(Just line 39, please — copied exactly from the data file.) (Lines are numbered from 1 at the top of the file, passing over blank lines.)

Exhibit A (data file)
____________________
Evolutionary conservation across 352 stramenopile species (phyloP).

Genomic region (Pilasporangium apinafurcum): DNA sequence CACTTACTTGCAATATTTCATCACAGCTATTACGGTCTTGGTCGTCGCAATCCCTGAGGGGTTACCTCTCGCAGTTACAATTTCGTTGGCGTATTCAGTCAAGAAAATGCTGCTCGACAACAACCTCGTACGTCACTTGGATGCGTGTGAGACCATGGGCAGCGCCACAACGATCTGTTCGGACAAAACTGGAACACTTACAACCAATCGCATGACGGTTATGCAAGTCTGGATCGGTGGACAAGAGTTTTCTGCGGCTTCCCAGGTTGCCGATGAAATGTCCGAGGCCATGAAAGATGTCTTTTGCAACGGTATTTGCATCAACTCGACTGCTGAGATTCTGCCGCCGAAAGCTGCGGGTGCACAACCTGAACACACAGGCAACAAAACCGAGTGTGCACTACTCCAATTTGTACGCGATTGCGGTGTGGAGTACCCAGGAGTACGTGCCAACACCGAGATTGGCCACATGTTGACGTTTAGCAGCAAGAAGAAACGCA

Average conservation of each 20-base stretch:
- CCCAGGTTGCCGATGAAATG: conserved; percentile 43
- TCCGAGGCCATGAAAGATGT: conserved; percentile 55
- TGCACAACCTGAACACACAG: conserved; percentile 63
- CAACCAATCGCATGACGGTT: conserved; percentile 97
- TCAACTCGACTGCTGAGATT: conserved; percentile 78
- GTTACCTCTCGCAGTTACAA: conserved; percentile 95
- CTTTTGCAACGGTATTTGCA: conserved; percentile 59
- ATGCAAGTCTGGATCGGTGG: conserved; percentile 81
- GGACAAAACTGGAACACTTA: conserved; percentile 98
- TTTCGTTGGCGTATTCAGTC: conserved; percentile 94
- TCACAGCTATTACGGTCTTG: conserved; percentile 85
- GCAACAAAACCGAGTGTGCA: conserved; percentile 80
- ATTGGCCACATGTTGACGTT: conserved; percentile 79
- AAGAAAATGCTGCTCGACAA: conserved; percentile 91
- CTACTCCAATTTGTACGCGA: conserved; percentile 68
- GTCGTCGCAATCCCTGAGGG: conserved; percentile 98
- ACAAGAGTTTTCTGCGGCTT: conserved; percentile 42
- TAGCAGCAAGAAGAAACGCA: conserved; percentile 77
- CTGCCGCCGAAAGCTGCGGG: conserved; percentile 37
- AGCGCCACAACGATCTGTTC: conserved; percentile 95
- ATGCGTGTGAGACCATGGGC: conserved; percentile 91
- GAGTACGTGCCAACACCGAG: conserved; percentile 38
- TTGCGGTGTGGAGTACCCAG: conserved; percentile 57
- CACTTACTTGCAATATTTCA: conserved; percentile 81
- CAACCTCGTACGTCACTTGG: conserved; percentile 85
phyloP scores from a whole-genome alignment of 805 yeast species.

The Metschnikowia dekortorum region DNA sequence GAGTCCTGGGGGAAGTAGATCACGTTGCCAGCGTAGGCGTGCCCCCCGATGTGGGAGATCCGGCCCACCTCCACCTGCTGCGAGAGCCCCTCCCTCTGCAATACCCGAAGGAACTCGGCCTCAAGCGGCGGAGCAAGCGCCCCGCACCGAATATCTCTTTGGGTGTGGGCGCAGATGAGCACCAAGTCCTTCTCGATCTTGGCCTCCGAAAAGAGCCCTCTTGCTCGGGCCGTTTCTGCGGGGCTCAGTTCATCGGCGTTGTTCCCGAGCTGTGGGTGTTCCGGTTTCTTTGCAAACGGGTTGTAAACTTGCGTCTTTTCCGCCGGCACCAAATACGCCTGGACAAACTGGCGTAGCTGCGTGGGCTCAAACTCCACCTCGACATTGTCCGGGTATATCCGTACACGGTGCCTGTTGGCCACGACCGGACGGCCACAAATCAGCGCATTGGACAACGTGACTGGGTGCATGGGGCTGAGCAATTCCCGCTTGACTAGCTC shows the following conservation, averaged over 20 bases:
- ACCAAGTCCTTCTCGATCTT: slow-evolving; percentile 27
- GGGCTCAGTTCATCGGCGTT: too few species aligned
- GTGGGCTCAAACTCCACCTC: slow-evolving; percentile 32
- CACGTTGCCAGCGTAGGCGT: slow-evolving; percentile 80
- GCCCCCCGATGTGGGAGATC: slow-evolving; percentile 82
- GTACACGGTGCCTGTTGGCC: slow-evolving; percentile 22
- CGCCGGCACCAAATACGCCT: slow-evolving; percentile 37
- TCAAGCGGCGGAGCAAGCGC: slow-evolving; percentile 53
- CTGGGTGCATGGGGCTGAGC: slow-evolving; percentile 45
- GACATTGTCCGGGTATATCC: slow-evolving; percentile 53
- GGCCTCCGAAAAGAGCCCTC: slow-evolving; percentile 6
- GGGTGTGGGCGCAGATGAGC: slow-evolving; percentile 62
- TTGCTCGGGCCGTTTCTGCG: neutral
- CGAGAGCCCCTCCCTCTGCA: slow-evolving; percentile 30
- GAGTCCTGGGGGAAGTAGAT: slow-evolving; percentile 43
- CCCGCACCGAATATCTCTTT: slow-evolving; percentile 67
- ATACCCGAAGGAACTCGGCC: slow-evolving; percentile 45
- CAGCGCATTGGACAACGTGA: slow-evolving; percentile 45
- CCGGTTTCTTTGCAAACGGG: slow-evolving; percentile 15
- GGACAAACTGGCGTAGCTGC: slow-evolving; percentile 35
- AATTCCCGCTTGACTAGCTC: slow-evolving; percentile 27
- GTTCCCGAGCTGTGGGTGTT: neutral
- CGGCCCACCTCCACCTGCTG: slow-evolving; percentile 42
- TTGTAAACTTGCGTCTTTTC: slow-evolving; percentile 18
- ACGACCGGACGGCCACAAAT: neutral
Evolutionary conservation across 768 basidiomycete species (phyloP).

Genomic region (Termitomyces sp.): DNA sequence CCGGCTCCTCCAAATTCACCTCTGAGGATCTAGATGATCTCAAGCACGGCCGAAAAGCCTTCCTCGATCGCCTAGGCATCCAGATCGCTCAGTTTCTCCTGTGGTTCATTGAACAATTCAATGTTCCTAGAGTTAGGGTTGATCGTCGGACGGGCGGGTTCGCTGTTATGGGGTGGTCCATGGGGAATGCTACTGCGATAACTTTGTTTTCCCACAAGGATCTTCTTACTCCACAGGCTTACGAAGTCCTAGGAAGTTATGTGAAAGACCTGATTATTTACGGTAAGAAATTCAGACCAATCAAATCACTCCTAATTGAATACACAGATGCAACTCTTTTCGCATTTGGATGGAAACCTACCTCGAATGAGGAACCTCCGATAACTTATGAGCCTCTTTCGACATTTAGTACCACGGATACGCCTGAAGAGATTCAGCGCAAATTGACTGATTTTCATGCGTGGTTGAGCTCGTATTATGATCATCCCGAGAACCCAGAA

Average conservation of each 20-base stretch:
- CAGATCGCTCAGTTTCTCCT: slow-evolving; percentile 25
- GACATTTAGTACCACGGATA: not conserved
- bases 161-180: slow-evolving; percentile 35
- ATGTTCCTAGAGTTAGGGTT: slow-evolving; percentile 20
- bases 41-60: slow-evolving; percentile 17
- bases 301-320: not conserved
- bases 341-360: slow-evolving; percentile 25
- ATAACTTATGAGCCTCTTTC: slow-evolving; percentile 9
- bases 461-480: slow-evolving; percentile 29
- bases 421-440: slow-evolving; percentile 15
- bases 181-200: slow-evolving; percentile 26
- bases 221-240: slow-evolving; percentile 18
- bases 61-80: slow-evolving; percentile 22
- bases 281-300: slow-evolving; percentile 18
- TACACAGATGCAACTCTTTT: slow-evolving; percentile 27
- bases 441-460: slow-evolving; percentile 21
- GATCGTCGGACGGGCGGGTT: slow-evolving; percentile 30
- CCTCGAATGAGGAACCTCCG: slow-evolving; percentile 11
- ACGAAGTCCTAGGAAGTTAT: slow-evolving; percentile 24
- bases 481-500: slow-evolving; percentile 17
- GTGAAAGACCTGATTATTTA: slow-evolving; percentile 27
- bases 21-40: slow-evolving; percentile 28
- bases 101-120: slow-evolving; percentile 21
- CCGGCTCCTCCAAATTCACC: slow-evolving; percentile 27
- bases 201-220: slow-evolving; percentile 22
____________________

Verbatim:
- CTGGGTGCATGGGGCTGAGC: slow-evolving; percentile 45